by Jeffrey Kaplan and Jeff Milchen
April 26, 2003
If big business hopes to regain the dwindling trust of Americans, claiming the right to lie is hardly the way to do it.
Yet Nike Corporation lawyers have advanced just that claim to U.S. Supreme Court justices in the recently heard case of Nike v. Kasky. They hope the court will overturn a California Supreme Court decision that denied Nikeís privilege to "plead the First" (Amendment) when charged with violating state anti-fraud laws. If ruled on Nikeís behalf, the case could dramatically expand corporate power while weakening tools that governments employ to limit corporate influence.
In the face of increasingly unfavorable publicity in 1996 and 1997, Nike conducted a public relations blitz to convince people it had cleaned up its subcontractors' notorious "sweatshops." But Californian Marc Kasky didnít buy it. He claims Nike was being deceptive about its practices and sued the corporation under California consumer protection laws. He wants the estimated profits that Nike gained from that PR campaign to be spent correcting the record publicly, and seeks no money for himself.
Rather than attempting to refute Kaskyís charges, Nike instead challenged the legitimacy of the truth-in-advertising law itself. The corporationís attorneys argued that because the PR campaign was about more than the companyís practices and did not promote specific products, that the PR campaign should be considered fully-protected political speech, not less-protected commercial speech. To hold Nike liable for false information, they claim, would unconstitutionally snuff the companyís "speech."
Corporations already are legally obliged to issue accurate statements to investors. When companies withhold important information or lie to investors, they can be sued and the officials involved can be held personally liable. If Nike executives were to contest the constitutionality of those standards, Wall Street and the mass media would laugh at them. So why should deception in non-financial communications be exempted?
Corporate officials can make mistakes, like predicting that a new product will sell well or that an upcoming merger will strengthen the company, without fear of being sued -- as long as they don't intentionally deceive (for example, by concealing evidence that a product is malfunctioning). This is a reasonable standard that should be applied to non-financial issues.
But Nikeís going out of its way to try to legally cement its ability to speak deceptively. The trouble is that there is no Constitutional justification for this.
Corporations should not enjoy the same rights as humans -- the word "corporation" is entirely absent from the Bill of Rights and Constitution; and for good reason. People should be held in higher esteem than companies. We have rights because we exist whether or not we create governments.
Corporations, on the other hand, are creations of the state and have privileges, not rights. The privileges of incorporation, such as unlimited lifespan and limited liability, permit corporations to amass power far beyond what an individual can attain.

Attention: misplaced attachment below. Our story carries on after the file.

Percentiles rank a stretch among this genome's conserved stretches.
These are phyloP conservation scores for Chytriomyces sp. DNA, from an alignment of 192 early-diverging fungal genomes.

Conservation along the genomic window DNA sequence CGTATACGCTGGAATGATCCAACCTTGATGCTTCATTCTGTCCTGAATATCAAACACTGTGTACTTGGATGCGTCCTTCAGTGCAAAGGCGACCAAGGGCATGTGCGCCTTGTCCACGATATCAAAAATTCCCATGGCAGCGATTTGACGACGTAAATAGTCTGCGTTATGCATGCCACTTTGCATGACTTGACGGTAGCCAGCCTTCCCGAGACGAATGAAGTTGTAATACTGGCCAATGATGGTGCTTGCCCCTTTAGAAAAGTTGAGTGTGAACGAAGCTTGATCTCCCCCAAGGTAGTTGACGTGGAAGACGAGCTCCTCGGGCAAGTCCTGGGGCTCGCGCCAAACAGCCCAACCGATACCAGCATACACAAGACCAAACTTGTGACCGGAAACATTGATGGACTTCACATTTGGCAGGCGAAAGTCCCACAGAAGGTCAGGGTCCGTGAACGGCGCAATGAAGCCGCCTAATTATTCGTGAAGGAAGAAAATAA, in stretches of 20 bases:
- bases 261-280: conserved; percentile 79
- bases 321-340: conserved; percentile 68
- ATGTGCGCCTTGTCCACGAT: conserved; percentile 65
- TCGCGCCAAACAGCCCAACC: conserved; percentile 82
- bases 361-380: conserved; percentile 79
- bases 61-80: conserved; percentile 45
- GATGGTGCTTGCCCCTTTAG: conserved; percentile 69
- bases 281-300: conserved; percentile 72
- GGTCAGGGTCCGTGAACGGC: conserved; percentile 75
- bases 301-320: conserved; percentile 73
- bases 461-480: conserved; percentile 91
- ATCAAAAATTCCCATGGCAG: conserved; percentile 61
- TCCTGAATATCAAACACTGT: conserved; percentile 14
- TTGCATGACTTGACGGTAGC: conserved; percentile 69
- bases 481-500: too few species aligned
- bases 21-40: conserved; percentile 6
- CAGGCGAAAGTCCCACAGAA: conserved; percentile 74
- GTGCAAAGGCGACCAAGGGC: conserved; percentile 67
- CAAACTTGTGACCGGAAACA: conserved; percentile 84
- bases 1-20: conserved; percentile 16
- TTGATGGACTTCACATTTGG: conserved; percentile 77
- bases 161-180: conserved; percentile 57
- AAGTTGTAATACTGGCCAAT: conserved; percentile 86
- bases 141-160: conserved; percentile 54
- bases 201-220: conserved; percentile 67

So some counterbalances to the excesses of corporations are necessary. Without such controls corporations can threaten the functioning of democracies, like the way they already dominate many ballot initiatives. If the Supreme Court rules that corporations can enjoy fully protected political rights, it would rapidly erode the already weakened powers of democratic governments and their citizenries.
Another reason for limiting corporate "freedom" is that corporations can and do use their privileges to harm people in the interests of profit. For years, tobacco company officials claimed -- even in testimony before Congress -- that smoking wasn't a serious health risk. As it turned out, they were blatantly lying, but thankfully theyíve gotten hammered with massive class-action suits. If the Court rules for Nike, kiss that accountability goodbye.
Nikeís lawyers have tried to frame the debate as if the company has been sued for misleading people about broader issues of economic globalization. But the deceptions Kasky accuses Nike of regard verifiable statements about production practices.
Corporations need not be held to perfect accuracy, but they must be held accountable to the high standards of truth we as citizens should expect from corporations -- especially because, again, corporations are nothing more than legal entities created by (and regulated by) our governments. Businesses should earn the publicís trust by showing the same respect for everyone that it does (usually) for investors.
Thatís why the Supreme Court should reject the extreme judicial activism Nike is encouraging and make it clear that the Bill of Rights was written to protect human liberty, not to shield corporations from public accountability.
Jeffrey Kaplan and Jeff Milchen are a volunteer and director, respectively, with ReclaimDemocracy.org, an organization working to restore citizen authority over corporations (www.reclaimdemocracy.org). This article appeared in TomPaine.com (www.tompaine.com). ††